Aston Martin first announced its first large touring car to be built at its Gaydon facility at the 2003 Frankfurt Auto Show. It was the Aston Martin DB9 model that was put into full production with the 2004 model year and started until 2016. The DB9 was the vehicle that succeeded the DB7. It was available in a coupe model and a convertible model called the Volante.
The design of the DB9
The new grand tourer was the design of Henrik Fisker and Market Reichman. It was designed and manufactured to be lighter with a large portion of the components using high quality, strong aluminum as the primary material. The DB9’s curb weight was 3,770 pounds with a chassis that was based on the VH platform.
The power behind DB9
The DB9 engine was taken from the Aston Martin V12 Vanquish. It was a 5.9-liter that gave the driver a great resource of power along with excellent acceleration and a sense of sportiness with all the comforts that its touring rating provides.
Your first face lift
In July 2008, Aston Martin decided it was time to make some changes. Inside, the center console received a redesign. On the outside, no changes were made until 2013, at which point that year’s DB9 would look more like the 2011 Virage with increased horsepower and torque.
2013 Aston Martin DB9
The 2013 model of the DB9 received a number of improvements to its design, overall driving experience and engine. The tremendous power plant delivered a massive 510 bph along with 457 lb-ft of torque. It was made with ceramic brakes that came standard on this edition. It would scream from 0 to 60 mph in a brief 4.5 seconds. There was a mixed bag when it came to reviews. While there were some critics who commented on its poor handling, there were other reviewers who approved of it for the driving experience and the ride. The rear seats were small along with a satellite navigation system that needed improvement and cargo space was limited, but there was more to it than that for the DB9. Both the interior and exterior design received good marks.
Aston Martin DBR9
Aston Martin DB9 Racing
The DBR9 special edition was designed and engineered for FIA GT1 series racing in conjunction with the DBRS9 model. Both cars were made in lighter versions and interior features were removed. The design team went one step further and added carbon fiber panels to replace the aluminum body panels. Each received an engine tuning to produce volumes more horsepower and torque.
Skip a model in the sequence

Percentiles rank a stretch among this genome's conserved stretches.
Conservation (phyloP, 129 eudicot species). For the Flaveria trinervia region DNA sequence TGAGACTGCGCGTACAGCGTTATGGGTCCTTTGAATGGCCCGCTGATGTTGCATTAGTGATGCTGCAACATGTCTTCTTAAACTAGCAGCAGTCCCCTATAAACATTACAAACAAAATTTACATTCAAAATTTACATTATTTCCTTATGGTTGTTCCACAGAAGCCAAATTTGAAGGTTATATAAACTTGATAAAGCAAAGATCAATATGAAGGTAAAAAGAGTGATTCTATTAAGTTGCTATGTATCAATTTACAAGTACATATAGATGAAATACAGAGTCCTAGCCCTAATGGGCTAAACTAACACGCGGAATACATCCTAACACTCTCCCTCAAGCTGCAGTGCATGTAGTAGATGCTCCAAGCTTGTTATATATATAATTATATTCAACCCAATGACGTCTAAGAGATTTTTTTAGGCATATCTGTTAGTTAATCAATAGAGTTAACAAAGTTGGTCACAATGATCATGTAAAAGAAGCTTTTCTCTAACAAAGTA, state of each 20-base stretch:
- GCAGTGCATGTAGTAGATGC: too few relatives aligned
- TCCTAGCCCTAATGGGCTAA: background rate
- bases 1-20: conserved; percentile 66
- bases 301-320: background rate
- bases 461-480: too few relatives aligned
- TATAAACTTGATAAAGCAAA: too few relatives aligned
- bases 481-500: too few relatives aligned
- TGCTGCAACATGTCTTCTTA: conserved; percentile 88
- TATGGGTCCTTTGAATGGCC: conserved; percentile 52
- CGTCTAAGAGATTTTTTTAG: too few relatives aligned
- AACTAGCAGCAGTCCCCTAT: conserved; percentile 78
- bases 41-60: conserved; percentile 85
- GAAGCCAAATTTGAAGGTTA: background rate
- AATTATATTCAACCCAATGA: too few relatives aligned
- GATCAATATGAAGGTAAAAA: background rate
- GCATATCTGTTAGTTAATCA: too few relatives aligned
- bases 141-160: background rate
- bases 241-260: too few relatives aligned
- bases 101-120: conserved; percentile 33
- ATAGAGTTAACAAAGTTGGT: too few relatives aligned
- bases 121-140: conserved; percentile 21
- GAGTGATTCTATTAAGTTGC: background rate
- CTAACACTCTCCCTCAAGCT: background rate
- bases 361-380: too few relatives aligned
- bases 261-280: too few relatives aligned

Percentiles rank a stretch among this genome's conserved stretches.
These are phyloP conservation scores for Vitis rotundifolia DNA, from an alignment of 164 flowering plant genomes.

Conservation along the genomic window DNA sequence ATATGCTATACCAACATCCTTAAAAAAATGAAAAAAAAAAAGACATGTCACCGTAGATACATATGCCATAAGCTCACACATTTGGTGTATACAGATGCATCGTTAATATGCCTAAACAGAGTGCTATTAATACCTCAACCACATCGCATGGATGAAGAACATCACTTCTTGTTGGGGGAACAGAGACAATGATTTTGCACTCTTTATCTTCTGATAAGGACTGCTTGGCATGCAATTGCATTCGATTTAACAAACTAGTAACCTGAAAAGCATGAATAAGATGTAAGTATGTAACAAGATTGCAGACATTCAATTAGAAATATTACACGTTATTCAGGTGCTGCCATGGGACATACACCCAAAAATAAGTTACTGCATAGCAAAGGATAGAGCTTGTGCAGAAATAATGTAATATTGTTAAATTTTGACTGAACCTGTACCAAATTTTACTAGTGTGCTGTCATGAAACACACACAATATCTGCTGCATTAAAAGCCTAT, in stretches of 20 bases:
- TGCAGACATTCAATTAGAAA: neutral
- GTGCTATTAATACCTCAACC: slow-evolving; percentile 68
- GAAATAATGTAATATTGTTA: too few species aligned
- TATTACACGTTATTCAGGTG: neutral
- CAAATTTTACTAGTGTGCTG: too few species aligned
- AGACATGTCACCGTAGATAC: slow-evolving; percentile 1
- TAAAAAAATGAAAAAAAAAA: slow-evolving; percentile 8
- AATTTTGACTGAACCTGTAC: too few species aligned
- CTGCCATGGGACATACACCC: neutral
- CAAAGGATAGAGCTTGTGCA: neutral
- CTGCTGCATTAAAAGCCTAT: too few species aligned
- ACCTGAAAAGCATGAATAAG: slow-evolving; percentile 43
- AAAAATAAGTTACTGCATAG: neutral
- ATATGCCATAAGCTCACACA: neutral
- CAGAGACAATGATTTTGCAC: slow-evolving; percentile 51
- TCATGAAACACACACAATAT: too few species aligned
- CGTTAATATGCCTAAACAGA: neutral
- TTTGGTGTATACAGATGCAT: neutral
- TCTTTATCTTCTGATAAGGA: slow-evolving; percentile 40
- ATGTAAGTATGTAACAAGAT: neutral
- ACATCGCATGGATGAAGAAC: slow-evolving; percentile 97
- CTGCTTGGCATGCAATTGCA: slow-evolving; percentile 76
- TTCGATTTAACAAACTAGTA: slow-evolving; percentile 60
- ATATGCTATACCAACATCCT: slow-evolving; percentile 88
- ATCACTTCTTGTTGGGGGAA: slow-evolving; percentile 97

Some may wonder why Aston Martin went from DB7 to DB9. The justification was pretty simple. The new model was not an evolution, but rather a revolution in vehicle development. It was not a gradual change, but the closing of one chapter and the opening of another within the history of the DB family of automobiles. The jump from a V8 to a V12 engine did not justify following the timeline and would not have paid proper respects to the new DB9.
Other variants of the Aston Martin DB9
- The DB9 LM edition was made to celebrate the 2007 GT1 victory in the 24 Hours of Le Mans race. He burned the track and set a powerful precedent with a zero to sixty test time in just 4.4 seconds. It maintained the same top speed of 183 miles per hour, but the acceleration time was slightly faster than previously recorded sprint times.
- DB9 Quantum Silver, Morning Frost and Carbon Black Editions
- These models were designed to be a trio of special editions in the DB9 family and were released in 2011. One of the most distinctive features of each was a special sill plate that proudly displays the name of each edition with their respective names. .
This edition would become the final variation of the DB9 to be produced. The first edition was released to the public with a price tag for the base model of $ 202,775. The engine was tuned to deliver 540 bhp and produce 457 lb ft of torque. He maintained the same top speed and sprint time from zero to sixty at 4.4 seconds. These cars were built in 2011 and were powered by a 5.9-liter V12 engine that produced 470 bhp and 443 lb-ft of torque. Each was available in your choice of a Coupe or Volante model. The Carbon Black edition received a special treatment from a modified exhaust to give it a unique sound and personality that leaned toward the sportier side of life. The Morning Frost was offered in a pearl white paint job with a metallic bronze leather interior and silver stitching. The Silver came in …